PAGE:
Lawyers slam Nile religious freedoms Bill as backwards step

June 10, 2018

Australian Lawyers for Human Rights is urging the NSW Parliament to vote against the Anti-Discrimination Amendment (Religious Freedoms) Bill 2018, introduced into State Parliament on 15 May 2018 by Reverend Fred Nile.

Nicholas Stewart, Co-Chair of ALHR’s LGBTI Subcommittee said, ”The Bill proposes to provide exemptions to NSW’s anti-discrimination laws allowing for discrimination on the basis of beliefs or convictions that marriage is between a man and a woman or beliefs or convictions consistent with the gender binary.”

“The Bill would leave the NSW LGBTQI community open to discrimination in their workplace, in education and in the provision of goods and services. It would leave them vulnerable to hurtful, prejudicial and homophobic conduct by people they may rely on for the provision of essential goods and services.

“In November 2017, an overwhelming majority of Australians voted for marriage equality. Exemptions to NSW anti-discrimination laws allowing individuals to discriminate on the basis of sexual orientation or gender identity would be a step backwards for a nation which has clearly expressed its commitment to equality for all LGBTQI people,” Mr Stewart said.

“The right of freedom of religion does not ‘trump’ other human rights, but rather, must be considered in the context of other rights, such as the right to be free from discrimination”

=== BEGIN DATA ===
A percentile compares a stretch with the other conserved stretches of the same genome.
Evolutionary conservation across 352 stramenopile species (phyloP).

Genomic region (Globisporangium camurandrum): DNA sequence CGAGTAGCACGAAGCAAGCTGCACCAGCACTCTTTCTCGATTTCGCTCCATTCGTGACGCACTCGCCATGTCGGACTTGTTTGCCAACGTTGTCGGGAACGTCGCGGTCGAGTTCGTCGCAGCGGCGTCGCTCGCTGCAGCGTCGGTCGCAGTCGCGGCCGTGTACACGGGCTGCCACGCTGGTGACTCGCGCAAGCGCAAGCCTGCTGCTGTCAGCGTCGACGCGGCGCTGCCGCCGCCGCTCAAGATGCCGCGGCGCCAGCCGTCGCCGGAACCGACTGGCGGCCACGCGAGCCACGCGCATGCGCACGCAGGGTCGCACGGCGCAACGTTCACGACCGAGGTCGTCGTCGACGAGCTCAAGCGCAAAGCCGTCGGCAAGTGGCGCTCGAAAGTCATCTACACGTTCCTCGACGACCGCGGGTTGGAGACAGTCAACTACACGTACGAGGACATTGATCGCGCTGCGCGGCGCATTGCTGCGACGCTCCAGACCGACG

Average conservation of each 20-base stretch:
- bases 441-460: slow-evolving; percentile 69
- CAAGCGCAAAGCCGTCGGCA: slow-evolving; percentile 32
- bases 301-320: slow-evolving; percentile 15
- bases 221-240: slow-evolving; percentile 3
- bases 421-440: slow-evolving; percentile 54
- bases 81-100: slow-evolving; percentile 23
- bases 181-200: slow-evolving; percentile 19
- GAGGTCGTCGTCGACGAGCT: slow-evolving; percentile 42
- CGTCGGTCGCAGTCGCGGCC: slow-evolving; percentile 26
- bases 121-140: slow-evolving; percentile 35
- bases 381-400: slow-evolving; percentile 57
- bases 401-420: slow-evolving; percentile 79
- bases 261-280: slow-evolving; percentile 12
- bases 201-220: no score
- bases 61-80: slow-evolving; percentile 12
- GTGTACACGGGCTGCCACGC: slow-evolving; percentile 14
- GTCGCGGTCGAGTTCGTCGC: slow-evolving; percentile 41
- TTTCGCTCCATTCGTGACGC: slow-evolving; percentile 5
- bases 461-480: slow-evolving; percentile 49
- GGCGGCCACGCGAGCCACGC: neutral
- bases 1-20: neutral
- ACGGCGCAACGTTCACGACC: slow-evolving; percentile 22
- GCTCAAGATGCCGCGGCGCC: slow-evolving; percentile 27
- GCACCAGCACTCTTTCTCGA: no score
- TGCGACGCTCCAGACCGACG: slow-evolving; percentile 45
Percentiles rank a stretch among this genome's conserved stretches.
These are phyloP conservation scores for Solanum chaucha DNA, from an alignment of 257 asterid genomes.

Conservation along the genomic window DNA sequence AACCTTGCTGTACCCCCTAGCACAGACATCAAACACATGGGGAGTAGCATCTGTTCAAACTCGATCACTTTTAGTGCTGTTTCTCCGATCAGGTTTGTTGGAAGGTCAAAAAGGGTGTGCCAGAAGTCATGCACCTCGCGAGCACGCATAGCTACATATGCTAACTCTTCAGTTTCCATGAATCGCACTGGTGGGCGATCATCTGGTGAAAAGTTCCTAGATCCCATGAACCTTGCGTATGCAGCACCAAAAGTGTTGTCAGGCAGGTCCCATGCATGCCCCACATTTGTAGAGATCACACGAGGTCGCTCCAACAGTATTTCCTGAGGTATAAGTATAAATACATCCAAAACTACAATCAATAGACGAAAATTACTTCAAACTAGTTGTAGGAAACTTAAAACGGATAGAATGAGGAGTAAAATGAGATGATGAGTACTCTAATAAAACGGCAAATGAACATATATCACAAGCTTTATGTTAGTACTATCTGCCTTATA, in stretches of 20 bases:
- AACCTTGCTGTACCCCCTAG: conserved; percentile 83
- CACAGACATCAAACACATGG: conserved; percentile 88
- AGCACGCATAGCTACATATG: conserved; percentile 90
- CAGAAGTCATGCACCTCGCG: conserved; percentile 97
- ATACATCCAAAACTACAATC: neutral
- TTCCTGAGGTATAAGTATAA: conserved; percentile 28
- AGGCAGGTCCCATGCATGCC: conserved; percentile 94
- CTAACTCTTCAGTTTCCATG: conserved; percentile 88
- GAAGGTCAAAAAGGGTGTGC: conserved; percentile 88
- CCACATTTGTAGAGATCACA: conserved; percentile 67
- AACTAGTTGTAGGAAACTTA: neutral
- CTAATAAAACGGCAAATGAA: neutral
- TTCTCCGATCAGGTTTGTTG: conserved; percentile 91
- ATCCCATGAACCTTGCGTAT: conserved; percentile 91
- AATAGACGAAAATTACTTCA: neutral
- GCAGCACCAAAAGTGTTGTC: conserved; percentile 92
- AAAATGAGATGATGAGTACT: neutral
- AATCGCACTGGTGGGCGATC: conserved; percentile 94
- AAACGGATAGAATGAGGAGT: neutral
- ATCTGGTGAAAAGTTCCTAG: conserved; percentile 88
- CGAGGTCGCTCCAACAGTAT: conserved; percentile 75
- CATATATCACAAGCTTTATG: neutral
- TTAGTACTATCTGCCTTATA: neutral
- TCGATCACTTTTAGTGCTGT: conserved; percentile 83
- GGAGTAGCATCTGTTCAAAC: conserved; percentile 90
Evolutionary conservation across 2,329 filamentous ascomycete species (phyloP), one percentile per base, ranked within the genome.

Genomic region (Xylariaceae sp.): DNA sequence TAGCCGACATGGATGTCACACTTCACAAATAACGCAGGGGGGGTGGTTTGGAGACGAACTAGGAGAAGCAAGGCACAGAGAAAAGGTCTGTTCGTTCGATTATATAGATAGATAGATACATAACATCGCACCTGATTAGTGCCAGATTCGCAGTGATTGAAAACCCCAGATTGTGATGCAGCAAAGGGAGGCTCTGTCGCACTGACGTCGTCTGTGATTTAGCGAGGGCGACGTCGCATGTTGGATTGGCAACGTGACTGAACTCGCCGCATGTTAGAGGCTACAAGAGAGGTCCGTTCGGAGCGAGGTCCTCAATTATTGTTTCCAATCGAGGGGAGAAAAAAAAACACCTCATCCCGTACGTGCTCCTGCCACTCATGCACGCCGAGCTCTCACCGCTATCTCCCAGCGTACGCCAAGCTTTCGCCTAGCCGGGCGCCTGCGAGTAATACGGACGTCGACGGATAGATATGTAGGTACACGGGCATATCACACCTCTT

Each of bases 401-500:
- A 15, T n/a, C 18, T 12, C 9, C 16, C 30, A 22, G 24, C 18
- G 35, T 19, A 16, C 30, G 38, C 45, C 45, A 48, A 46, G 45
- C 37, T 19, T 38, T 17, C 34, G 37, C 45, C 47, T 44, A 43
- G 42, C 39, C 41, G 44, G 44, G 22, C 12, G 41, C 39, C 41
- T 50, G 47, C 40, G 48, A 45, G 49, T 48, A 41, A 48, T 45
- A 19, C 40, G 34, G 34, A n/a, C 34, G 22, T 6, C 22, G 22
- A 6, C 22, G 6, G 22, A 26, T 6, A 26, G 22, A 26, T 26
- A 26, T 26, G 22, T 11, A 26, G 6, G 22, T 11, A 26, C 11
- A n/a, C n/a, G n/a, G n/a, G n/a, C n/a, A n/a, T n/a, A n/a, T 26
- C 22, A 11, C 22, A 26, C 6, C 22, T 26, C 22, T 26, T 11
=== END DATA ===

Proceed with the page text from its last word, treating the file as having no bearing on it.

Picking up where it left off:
“This Bill attempts to incorporate the right to religious freedom as expressed in Article 18 of the International Covenant on Civil and Political Rights (ICCPR) but it does so in complete isolation of the many other human rights contained within the ICCPR, rendering the Bill an inadequate reflection of international human rights law.”

Mr Stewart continued, “A secular and democratic government should not privilege the right to act on religious views above other human rights. We cannot create new exemptions to anti-discrimination law without undermining the wider principle of fostering respect and tolerance as a means of promoting and preserving democracy and human rights for all. The Bill should be rejected as inconsistent with human rights and moreover the views of the NSW community.”

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